Journal Article

A role for ultraviolet radiation immunosuppression in non-melanoma skin cancer as evidenced by gene–environment interactions

Marleen M. Welsh, Margaret R. Karagas, Katie M. Applebaum, Steven K. Spencer, Ann E. Perry and Heather H. Nelson

in Carcinogenesis

Volume 29, issue 10, pages 1950-1954
Published in print October 2008 | ISSN: 0143-3334
Published online July 2008 | e-ISSN: 1460-2180 | DOI: http://dx.doi.org/10.1093/carcin/bgn160
A role for ultraviolet radiation immunosuppression in non-melanoma skin cancer as evidenced by gene–environment interactions

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The genotoxic effects of ultraviolet (UV) radiation are well-known causes of skin cancers; however, UV radiation also suppresses the immune system, decreasing the body’s surveillance for tumor cells. In experimental systems, UV radiation immunosuppression is at least partially mediated through urocanic acid (UCA), an UV radiation-absorbing molecule in the stratum corneum. We tested the hypothesis that genetic variation in the histidase gene (HAL), which catalyzes the formation of UCA in the skin, modifies risk of basal cell carcinoma (BCC) and squamous cell carcinoma (SCC) in a population-based study (914 BCC, 702 SCC and 848 controls). We observed no evidence of a main gene effect for the HAL I439V polymorphism (rs7297245) and BCC or SCC. However, we found a HAL genotype–sunburn interaction in association with BCC (P for interaction = 0.040) and SCC (P for interaction = 0.018). A HAL genotype–SCC association was observed primarily among women (odds ratio = 1.5, 95% confidence interval 1.1–2.2), and among women, we found an interaction between HAL genotype and oral contraceptive use on SCC risk (P = 0.040). The variant HAL allele likewise appeared to modify the SCC risk associated with glucocorticoid steroid usage (P for interaction = 0.0004). In conclusion, our findings are a first step in determining the genetic underpinnings of UV immune suppression and have identified important new genetic interactions contributing to the etiology of skin cancer.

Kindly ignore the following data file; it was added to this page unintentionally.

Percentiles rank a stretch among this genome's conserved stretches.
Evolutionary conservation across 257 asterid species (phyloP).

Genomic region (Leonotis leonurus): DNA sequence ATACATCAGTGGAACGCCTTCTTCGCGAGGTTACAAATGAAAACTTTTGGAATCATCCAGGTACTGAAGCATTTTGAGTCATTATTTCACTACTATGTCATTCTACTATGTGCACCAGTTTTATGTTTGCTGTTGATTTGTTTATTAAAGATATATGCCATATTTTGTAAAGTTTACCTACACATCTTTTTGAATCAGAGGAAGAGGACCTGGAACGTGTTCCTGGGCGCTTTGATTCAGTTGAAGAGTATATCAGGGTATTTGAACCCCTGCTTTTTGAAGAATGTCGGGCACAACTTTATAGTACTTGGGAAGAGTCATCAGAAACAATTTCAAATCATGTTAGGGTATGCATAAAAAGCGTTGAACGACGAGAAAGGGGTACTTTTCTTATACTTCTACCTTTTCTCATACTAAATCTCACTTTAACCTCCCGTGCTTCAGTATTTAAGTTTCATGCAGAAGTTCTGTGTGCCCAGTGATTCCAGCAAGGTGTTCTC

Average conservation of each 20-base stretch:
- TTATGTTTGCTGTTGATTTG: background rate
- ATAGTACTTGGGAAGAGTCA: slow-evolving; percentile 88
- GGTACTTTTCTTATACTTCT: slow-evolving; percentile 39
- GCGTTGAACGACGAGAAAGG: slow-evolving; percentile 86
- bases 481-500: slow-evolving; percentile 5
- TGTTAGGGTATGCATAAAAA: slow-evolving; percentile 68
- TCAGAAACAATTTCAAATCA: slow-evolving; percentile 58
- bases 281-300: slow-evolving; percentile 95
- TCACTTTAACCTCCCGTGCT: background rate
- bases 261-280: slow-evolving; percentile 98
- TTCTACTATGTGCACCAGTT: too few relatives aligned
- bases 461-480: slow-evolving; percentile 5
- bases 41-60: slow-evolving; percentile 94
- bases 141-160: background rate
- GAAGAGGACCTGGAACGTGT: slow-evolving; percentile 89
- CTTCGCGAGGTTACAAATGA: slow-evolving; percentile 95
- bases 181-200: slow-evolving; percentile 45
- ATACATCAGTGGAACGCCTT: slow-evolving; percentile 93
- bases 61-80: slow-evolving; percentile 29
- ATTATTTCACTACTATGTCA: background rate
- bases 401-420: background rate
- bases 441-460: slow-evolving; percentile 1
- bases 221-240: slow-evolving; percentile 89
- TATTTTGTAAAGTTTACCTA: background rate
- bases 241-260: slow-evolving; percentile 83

Journal Article.  4797 words. 

Subjects: Clinical Cytogenetics and Molecular Genetics

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